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Private Lenders Ease Rules on Grads

Chris Metinko

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NEW YORK (MainStreet)—With outstanding student-loan debt in the U.S. totaling more than $1 trillion, two of the nation's largest providers of private student loans are trying to ease the burden on borrowers.

Both Sallie Mae and Discover announced small changes that may help lighten the load on recent graduates who face a mountain of debt. Sallie Mae now will allow college graduates to apply for a one-year, interest-only payment period — after a six-month grace period — instead of making full principal and interest payments.

The new feature is available to both recent undergraduate and graduate students starting this month.

Similarly, Discover said it will stop charging borrowers with new student loans a penalty when they pay their bills late.

"We believe in providing students with affordable options to pay for college and graduate school, as well as their post-graduate studies," said Robert Weiss, a Discover spokesman. "We wanted to make our loans even more affordable for students."

According to a recent report by the Consumer Financial Protection Bureau, private student loans account for more than $150 billion in outstanding student debt in the country. There are at least $8 billion of private student loans in default — representing more than 850,000 individual loans.

While the changes may help some repay their private student loans, some experts say the modifications are minor and not enough to level the field between private and federal student loans, which often have more flexible repayment options and long-term forbearance.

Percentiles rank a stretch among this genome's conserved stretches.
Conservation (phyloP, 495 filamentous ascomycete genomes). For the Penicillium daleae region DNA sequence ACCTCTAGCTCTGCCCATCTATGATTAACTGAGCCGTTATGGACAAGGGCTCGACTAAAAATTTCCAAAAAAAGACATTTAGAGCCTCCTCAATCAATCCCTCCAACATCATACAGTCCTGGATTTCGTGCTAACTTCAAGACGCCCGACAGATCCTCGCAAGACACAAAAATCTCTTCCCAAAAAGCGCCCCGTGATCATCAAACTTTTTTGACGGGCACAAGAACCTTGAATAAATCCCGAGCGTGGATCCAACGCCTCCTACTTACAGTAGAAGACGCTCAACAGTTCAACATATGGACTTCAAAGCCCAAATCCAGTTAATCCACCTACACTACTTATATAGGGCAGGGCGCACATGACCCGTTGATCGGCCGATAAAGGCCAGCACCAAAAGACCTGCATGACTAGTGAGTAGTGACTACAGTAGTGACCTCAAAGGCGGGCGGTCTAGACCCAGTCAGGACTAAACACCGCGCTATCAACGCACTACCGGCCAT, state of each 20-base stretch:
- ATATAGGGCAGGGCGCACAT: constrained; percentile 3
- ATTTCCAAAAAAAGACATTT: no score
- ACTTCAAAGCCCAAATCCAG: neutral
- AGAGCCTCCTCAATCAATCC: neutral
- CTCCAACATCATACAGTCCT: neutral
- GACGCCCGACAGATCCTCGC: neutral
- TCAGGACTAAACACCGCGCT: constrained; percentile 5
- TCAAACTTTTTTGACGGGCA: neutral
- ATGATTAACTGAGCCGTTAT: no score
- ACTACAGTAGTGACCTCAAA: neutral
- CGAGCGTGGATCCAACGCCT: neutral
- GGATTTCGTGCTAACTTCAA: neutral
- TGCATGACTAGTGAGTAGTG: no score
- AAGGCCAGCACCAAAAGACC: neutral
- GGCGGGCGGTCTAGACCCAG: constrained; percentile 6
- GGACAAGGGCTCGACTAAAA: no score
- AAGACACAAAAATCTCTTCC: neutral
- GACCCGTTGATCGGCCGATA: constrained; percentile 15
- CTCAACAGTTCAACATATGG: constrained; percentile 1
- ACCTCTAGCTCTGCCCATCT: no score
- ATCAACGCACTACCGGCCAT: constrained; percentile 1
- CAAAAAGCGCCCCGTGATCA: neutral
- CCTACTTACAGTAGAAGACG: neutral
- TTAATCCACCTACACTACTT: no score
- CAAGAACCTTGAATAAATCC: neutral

"These look like cosmetic changes," said Lauren Asher, president of the Institute for College Access and Success, a nonprofit advocacy group. Asher said she recommends that private loans only be used after all federal aid options are exhausted — something many students do not do. She added private loans also are hard to get forgiven, even in bankruptcy.

"Private loans are as much a form of financial aid as a credit card," Asher said.

Deanne Loonin, an attorney with the National Consumer Law Center and director of the center's Student Loan Borrower Assistance Project, agreed the changes will be seen as a panacea by few.

"Our view is that additional flexibility such as short-term interest only plans can be useful to some borrowers," Loonin said. "However, particularly when it comes to our low-income clients and others like them, these short-term options are only prolonging inevitable default.

"We believe that the private lenders must first take responsibility for the predatory loans they made in the past and offer real relief for these borrowers, including principal reduction and discharge in some cases," she added.

Mounting student debt may soon not just be a problem for borrowers, but the economy as a whole.

The Federal Reserve Bank of New York recently released a study showing young adults not burdened by student loans are more likely to take out mortgages and car loans.

The study showed the rate of home ownership for 30-year-olds burdened by student loan debt was almost 2% less than those without. The same was true of car loans, with student-debt-free 25-year-olds more willing to take on such a loan than those already facing student debt.

The study concluded those stressed by student debt may be unwilling to take on such loans and mortgages due to both lowered expectations of future earnings and more limited access to credit.

"Both these factors ... may have broad implications for the ongoing recovery of the housing and vehicle markets, and of U.S. consumer spending more generally," the report reads. "While highly skilled young workers have traditionally provided a vital influx of new, affluent consumers to U.S. housing and auto markets, unprecedented student debt may dampen their influence in today's marketplace."

--Written by Chris Metinko for MainStreet